“Political Science” live in 1972 on the fantastic Old Grey Whistle Test show
Beautiful video created for the song “Louisiana 1927”

Dolly Parton will get her own Faux Show at some point. She is one of the greatest songwriters in the history of modern music. For now I’ll just say that as far as I can tell she really is as nice as she appears to be.

“Light of a Clear Blue Morning” should be this year’s theme song. One of her best songs performed this year at the age of 75.
And here is the original just to listen to.
And here is the classic “Jolene” from 1974.

Thanks for listening (and reading)!

Track List

TrackArtistSong Title
1Tenacious DYou Never Give Me Your Money/The End
2Bob McGrathA, B, C, D
3Carole KingSo Far Away
4James TaylorDon’t Let Me Be Lonely Tonight
5Jackson BrowneLate for the Sky
6Linda RonstadtPoor, Poor Pitiful Me
7Carly SimonYou’re So Vain
8Suzanne VegaTom’s Diner
9Laura NyroI Met Him on a Sunday
10Laura NyroSweet Blindness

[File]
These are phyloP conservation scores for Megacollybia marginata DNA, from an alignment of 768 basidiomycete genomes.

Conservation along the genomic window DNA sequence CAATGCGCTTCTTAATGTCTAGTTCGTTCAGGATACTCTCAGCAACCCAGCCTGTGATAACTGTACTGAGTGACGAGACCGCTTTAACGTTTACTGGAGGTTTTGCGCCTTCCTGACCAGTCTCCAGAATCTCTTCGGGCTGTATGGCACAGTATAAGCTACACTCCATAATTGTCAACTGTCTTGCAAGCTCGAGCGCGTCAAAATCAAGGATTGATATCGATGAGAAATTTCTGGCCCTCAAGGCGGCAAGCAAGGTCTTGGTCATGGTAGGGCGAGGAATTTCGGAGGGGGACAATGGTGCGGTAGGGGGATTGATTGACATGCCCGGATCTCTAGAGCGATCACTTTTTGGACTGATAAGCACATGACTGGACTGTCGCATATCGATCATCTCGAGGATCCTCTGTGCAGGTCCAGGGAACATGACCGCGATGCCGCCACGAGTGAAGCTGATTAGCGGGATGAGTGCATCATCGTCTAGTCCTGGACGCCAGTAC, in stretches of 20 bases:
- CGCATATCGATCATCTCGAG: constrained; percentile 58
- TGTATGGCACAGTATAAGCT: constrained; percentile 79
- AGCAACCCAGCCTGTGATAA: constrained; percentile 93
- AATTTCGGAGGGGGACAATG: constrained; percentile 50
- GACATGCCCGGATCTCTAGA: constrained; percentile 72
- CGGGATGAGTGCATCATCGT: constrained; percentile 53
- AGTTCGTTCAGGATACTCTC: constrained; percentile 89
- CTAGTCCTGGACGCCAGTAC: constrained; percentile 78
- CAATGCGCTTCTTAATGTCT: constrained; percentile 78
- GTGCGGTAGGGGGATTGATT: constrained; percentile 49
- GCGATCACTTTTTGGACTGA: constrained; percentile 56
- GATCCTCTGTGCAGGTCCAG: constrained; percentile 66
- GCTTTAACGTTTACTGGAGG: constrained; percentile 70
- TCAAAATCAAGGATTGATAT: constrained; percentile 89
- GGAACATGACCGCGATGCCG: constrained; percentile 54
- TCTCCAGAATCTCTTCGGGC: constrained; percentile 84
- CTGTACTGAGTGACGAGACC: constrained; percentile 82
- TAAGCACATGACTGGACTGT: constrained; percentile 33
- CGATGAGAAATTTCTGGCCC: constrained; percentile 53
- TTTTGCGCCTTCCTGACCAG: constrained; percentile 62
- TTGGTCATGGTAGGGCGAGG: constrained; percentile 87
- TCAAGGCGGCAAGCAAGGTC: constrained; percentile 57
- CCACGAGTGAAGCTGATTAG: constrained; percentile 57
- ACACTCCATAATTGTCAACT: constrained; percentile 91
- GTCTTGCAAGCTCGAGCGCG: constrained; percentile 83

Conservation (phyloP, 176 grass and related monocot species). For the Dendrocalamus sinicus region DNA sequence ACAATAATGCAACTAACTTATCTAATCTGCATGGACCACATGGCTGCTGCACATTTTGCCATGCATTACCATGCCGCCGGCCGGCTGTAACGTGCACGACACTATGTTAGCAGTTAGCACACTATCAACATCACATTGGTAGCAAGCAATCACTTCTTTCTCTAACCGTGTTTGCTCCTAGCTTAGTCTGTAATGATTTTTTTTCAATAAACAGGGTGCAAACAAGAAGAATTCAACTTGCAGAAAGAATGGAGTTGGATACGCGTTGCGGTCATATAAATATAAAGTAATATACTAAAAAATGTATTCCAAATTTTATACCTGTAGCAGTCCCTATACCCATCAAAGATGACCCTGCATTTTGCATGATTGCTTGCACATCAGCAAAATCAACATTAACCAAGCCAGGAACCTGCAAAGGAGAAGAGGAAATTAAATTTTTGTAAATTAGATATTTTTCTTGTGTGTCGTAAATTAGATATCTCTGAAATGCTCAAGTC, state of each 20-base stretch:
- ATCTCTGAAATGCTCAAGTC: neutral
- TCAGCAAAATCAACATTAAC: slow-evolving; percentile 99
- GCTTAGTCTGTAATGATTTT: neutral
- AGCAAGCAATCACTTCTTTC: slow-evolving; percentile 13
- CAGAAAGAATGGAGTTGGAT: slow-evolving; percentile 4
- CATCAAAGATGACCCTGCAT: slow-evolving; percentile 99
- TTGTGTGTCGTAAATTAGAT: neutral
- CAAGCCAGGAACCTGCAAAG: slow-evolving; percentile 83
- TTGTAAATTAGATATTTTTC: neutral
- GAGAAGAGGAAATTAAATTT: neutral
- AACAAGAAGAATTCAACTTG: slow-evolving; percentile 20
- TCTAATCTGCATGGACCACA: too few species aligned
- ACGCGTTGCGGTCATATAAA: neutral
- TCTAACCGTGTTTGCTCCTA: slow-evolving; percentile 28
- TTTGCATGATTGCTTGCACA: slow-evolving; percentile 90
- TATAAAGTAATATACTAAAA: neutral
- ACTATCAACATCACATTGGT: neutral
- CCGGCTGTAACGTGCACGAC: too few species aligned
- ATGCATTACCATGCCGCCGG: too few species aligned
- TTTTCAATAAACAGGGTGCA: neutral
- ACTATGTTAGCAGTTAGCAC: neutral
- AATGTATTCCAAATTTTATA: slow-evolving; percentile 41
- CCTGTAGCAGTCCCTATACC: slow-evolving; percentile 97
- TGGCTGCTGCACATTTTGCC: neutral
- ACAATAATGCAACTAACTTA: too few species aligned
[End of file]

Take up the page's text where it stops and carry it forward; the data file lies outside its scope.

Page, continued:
11Minako YoshidaSoto Wa Minna
12Makoto MatsushitaFirst Light
13AnriStay By Me
14Pointer SistersHe’s So Shy
15Larry GrahamOne in a Million You
16Kool and the GangToo Hot
17Bill WithersThe Same Love That Made Me Laugh
18Cat StevensCan’t Keep It In
19Thurston HarrisLittle Bitty Pretty One
20Lee DorseyYa Ya
21Smiley LewisLillie Mae
22MaytalsPressure Drop
23Black UhuruHappiness
24Bob MarleyThree Little Birds
25Jimbo Mathus and Andrew BirdSweet Oblivion
26Paul SimonSomething So Right
27Joni MitchellCoyote
28Joan ArmatradingAlready There
29Joan ArmatradingDown to Zero
30Joan Armatrading(I Love It When You) Call Me Names
31BauhausLagartija Nick
32Warren ZevonPoor, Poor Pitiful Me
33Bob DylanHurricane
34Tom WaitsThe Piano Has Been Drinking

3 thoughts on “Radio Faux Show Volume 1, Number 19 (July 11, 2021): ’70s Singer/Songwriters

Leave a Reply

Fill in your details below or click an icon to log in: Logo

You are commenting using your account. Log Out /  Change )

Twitter picture

You are commenting using your Twitter account. Log Out /  Change )

Facebook photo

You are commenting using your Facebook account. Log Out /  Change )

Connecting to %s